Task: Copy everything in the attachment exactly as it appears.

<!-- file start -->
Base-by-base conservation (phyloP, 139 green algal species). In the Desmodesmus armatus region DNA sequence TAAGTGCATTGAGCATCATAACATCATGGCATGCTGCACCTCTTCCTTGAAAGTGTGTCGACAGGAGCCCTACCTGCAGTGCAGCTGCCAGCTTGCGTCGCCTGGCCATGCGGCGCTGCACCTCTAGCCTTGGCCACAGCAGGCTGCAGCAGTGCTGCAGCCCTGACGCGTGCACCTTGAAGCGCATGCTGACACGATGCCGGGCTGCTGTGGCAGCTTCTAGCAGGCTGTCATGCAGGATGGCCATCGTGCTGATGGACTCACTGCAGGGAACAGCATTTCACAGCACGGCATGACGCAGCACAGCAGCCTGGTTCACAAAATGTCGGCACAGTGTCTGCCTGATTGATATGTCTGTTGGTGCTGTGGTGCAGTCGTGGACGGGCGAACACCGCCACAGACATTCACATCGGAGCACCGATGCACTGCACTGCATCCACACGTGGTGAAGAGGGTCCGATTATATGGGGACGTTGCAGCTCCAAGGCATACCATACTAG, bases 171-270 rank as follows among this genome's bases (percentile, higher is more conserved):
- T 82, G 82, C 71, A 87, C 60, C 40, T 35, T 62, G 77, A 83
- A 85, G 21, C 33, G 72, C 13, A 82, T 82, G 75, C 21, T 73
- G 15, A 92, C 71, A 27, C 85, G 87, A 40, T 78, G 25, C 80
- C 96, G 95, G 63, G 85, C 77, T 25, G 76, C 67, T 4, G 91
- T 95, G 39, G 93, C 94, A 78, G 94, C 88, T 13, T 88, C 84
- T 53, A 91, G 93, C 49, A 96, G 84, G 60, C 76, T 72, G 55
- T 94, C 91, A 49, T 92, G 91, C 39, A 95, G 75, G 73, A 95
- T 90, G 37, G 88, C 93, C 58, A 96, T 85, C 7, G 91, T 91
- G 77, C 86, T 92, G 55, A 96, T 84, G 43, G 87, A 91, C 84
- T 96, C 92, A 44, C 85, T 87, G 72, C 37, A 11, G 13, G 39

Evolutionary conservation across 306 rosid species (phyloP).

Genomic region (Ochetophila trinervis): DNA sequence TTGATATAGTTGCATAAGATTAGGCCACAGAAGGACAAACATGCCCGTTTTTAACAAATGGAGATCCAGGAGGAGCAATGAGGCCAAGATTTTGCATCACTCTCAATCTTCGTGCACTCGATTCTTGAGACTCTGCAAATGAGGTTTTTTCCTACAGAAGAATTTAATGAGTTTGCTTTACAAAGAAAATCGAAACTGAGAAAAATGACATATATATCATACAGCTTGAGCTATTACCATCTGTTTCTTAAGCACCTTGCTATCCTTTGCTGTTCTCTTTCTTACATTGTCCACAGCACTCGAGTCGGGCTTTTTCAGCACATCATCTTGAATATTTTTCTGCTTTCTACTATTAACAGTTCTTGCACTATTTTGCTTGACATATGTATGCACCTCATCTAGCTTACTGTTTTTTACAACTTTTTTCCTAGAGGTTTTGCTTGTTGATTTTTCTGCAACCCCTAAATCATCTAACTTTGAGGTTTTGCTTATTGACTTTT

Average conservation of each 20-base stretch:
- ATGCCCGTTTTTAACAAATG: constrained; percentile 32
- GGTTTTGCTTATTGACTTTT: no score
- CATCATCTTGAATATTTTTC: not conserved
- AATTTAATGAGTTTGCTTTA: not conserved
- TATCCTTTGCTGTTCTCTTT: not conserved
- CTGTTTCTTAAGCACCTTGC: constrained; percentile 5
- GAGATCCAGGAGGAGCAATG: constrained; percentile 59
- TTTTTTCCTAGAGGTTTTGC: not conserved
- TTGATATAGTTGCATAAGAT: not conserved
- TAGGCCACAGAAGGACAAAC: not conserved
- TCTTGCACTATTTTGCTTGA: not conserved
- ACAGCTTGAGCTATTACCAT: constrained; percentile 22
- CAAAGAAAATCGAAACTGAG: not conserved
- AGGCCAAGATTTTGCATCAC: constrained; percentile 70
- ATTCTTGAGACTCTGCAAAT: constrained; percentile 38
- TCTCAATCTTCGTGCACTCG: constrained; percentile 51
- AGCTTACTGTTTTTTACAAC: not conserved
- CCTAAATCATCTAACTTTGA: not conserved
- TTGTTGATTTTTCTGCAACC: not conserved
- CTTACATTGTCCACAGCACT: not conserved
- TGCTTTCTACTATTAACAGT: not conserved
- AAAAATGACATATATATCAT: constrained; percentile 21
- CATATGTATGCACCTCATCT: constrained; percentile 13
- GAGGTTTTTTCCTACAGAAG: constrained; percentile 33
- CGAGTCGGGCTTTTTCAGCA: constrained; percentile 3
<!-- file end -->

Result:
Base-by-base conservation (phyloP, 139 green algal species). In the Desmodesmus armatus region DNA sequence TAAGTGCATTGAGCATCATAACATCATGGCATGCTGCACCTCTTCCTTGAAAGTGTGTCGACAGGAGCCCTACCTGCAGTGCAGCTGCCAGCTTGCGTCGCCTGGCCATGCGGCGCTGCACCTCTAGCCTTGGCCACAGCAGGCTGCAGCAGTGCTGCAGCCCTGACGCGTGCACCTTGAAGCGCATGCTGACACGATGCCGGGCTGCTGTGGCAGCTTCTAGCAGGCTGTCATGCAGGATGGCCATCGTGCTGATGGACTCACTGCAGGGAACAGCATTTCACAGCACGGCATGACGCAGCACAGCAGCCTGGTTCACAAAATGTCGGCACAGTGTCTGCCTGATTGATATGTCTGTTGGTGCTGTGGTGCAGTCGTGGACGGGCGAACACCGCCACAGACATTCACATCGGAGCACCGATGCACTGCACTGCATCCACACGTGGTGAAGAGGGTCCGATTATATGGGGACGTTGCAGCTCCAAGGCATACCATACTAG, bases 171-270 rank as follows among this genome's bases (percentile, higher is more conserved):
- T 82, G 82, C 71, A 87, C 60, C 40, T 35, T 62, G 77, A 83
- A 85, G 21, C 33, G 72, C 13, A 82, T 82, G 75, C 21, T 73
- G 15, A 92, C 71, A 27, C 85, G 87, A 40, T 78, G 25, C 80
- C 96, G 95, G 63, G 85, C 77, T 25, G 76, C 67, T 4, G 91
- T 95, G 39, G 93, C 94, A 78, G 94, C 88, T 13, T 88, C 84
- T 53, A 91, G 93, C 49, A 96, G 84, G 60, C 76, T 72, G 55
- T 94, C 91, A 49, T 92, G 91, C 39, A 95, G 75, G 73, A 95
- T 90, G 37, G 88, C 93, C 58, A 96, T 85, C 7, G 91, T 91
- G 77, C 86, T 92, G 55, A 96, T 84, G 43, G 87, A 91, C 84
- T 96, C 92, A 44, C 85, T 87, G 72, C 37, A 11, G 13, G 39

Evolutionary conservation across 306 rosid species (phyloP).

Genomic region (Ochetophila trinervis): DNA sequence TTGATATAGTTGCATAAGATTAGGCCACAGAAGGACAAACATGCCCGTTTTTAACAAATGGAGATCCAGGAGGAGCAATGAGGCCAAGATTTTGCATCACTCTCAATCTTCGTGCACTCGATTCTTGAGACTCTGCAAATGAGGTTTTTTCCTACAGAAGAATTTAATGAGTTTGCTTTACAAAGAAAATCGAAACTGAGAAAAATGACATATATATCATACAGCTTGAGCTATTACCATCTGTTTCTTAAGCACCTTGCTATCCTTTGCTGTTCTCTTTCTTACATTGTCCACAGCACTCGAGTCGGGCTTTTTCAGCACATCATCTTGAATATTTTTCTGCTTTCTACTATTAACAGTTCTTGCACTATTTTGCTTGACATATGTATGCACCTCATCTAGCTTACTGTTTTTTACAACTTTTTTCCTAGAGGTTTTGCTTGTTGATTTTTCTGCAACCCCTAAATCATCTAACTTTGAGGTTTTGCTTATTGACTTTT

Average conservation of each 20-base stretch:
- ATGCCCGTTTTTAACAAATG: constrained; percentile 32
- GGTTTTGCTTATTGACTTTT: no score
- CATCATCTTGAATATTTTTC: not conserved
- AATTTAATGAGTTTGCTTTA: not conserved
- TATCCTTTGCTGTTCTCTTT: not conserved
- CTGTTTCTTAAGCACCTTGC: constrained; percentile 5
- GAGATCCAGGAGGAGCAATG: constrained; percentile 59
- TTTTTTCCTAGAGGTTTTGC: not conserved
- TTGATATAGTTGCATAAGAT: not conserved
- TAGGCCACAGAAGGACAAAC: not conserved
- TCTTGCACTATTTTGCTTGA: not conserved
- ACAGCTTGAGCTATTACCAT: constrained; percentile 22
- CAAAGAAAATCGAAACTGAG: not conserved
- AGGCCAAGATTTTGCATCAC: constrained; percentile 70
- ATTCTTGAGACTCTGCAAAT: constrained; percentile 38
- TCTCAATCTTCGTGCACTCG: constrained; percentile 51
- AGCTTACTGTTTTTTACAAC: not conserved
- CCTAAATCATCTAACTTTGA: not conserved
- TTGTTGATTTTTCTGCAACC: not conserved
- CTTACATTGTCCACAGCACT: not conserved
- TGCTTTCTACTATTAACAGT: not conserved
- AAAAATGACATATATATCAT: constrained; percentile 21
- CATATGTATGCACCTCATCT: constrained; percentile 13
- GAGGTTTTTTCCTACAGAAG: constrained; percentile 33
- CGAGTCGGGCTTTTTCAGCA: constrained; percentile 3